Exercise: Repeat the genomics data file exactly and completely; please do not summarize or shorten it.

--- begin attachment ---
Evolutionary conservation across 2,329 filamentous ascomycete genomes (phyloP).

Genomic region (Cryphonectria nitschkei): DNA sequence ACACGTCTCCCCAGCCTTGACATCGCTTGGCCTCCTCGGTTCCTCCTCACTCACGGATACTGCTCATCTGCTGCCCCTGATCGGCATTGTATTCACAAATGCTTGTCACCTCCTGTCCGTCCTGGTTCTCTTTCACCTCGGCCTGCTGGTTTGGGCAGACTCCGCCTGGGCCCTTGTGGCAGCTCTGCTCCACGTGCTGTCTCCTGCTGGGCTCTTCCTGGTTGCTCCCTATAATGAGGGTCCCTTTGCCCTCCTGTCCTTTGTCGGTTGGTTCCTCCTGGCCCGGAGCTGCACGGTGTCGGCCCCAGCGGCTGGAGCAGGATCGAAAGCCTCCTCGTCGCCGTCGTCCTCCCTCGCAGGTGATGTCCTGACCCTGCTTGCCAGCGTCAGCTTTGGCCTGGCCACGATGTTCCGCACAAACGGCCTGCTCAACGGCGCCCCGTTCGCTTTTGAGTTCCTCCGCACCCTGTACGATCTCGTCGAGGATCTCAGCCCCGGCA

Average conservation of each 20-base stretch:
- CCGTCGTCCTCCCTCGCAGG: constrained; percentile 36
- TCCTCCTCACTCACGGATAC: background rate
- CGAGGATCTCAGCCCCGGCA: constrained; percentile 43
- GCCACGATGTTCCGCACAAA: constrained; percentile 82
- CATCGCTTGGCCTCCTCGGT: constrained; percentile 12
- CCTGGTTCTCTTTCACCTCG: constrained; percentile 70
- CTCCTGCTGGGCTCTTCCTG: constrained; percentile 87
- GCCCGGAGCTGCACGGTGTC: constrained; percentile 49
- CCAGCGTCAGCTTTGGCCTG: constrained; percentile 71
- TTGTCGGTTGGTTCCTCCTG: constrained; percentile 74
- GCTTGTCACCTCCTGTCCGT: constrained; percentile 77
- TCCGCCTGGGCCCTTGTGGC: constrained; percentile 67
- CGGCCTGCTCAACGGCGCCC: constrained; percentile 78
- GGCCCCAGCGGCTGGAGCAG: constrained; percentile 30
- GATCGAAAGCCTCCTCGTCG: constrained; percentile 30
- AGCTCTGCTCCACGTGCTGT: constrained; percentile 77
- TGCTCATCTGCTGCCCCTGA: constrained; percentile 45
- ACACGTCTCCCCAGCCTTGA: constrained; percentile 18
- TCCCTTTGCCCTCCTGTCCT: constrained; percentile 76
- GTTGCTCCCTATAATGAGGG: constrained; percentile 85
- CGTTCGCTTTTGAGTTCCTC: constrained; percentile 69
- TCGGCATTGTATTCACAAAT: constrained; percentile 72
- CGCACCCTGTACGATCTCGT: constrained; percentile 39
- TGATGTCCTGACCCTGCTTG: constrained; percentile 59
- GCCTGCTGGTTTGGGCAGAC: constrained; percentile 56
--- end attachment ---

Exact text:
Evolutionary conservation across 2,329 filamentous ascomycete genomes (phyloP).

Genomic region (Cryphonectria nitschkei): DNA sequence ACACGTCTCCCCAGCCTTGACATCGCTTGGCCTCCTCGGTTCCTCCTCACTCACGGATACTGCTCATCTGCTGCCCCTGATCGGCATTGTATTCACAAATGCTTGTCACCTCCTGTCCGTCCTGGTTCTCTTTCACCTCGGCCTGCTGGTTTGGGCAGACTCCGCCTGGGCCCTTGTGGCAGCTCTGCTCCACGTGCTGTCTCCTGCTGGGCTCTTCCTGGTTGCTCCCTATAATGAGGGTCCCTTTGCCCTCCTGTCCTTTGTCGGTTGGTTCCTCCTGGCCCGGAGCTGCACGGTGTCGGCCCCAGCGGCTGGAGCAGGATCGAAAGCCTCCTCGTCGCCGTCGTCCTCCCTCGCAGGTGATGTCCTGACCCTGCTTGCCAGCGTCAGCTTTGGCCTGGCCACGATGTTCCGCACAAACGGCCTGCTCAACGGCGCCCCGTTCGCTTTTGAGTTCCTCCGCACCCTGTACGATCTCGTCGAGGATCTCAGCCCCGGCA

Average conservation of each 20-base stretch:
- CCGTCGTCCTCCCTCGCAGG: constrained; percentile 36
- TCCTCCTCACTCACGGATAC: background rate
- CGAGGATCTCAGCCCCGGCA: constrained; percentile 43
- GCCACGATGTTCCGCACAAA: constrained; percentile 82
- CATCGCTTGGCCTCCTCGGT: constrained; percentile 12
- CCTGGTTCTCTTTCACCTCG: constrained; percentile 70
- CTCCTGCTGGGCTCTTCCTG: constrained; percentile 87
- GCCCGGAGCTGCACGGTGTC: constrained; percentile 49
- CCAGCGTCAGCTTTGGCCTG: constrained; percentile 71
- TTGTCGGTTGGTTCCTCCTG: constrained; percentile 74
- GCTTGTCACCTCCTGTCCGT: constrained; percentile 77
- TCCGCCTGGGCCCTTGTGGC: constrained; percentile 67
- CGGCCTGCTCAACGGCGCCC: constrained; percentile 78
- GGCCCCAGCGGCTGGAGCAG: constrained; percentile 30
- GATCGAAAGCCTCCTCGTCG: constrained; percentile 30
- AGCTCTGCTCCACGTGCTGT: constrained; percentile 77
- TGCTCATCTGCTGCCCCTGA: constrained; percentile 45
- ACACGTCTCCCCAGCCTTGA: constrained; percentile 18
- TCCCTTTGCCCTCCTGTCCT: constrained; percentile 76
- GTTGCTCCCTATAATGAGGG: constrained; percentile 85
- CGTTCGCTTTTGAGTTCCTC: constrained; percentile 69
- TCGGCATTGTATTCACAAAT: constrained; percentile 72
- CGCACCCTGTACGATCTCGT: constrained; percentile 39
- TGATGTCCTGACCCTGCTTG: constrained; percentile 59
- GCCTGCTGGTTTGGGCAGAC: constrained; percentile 56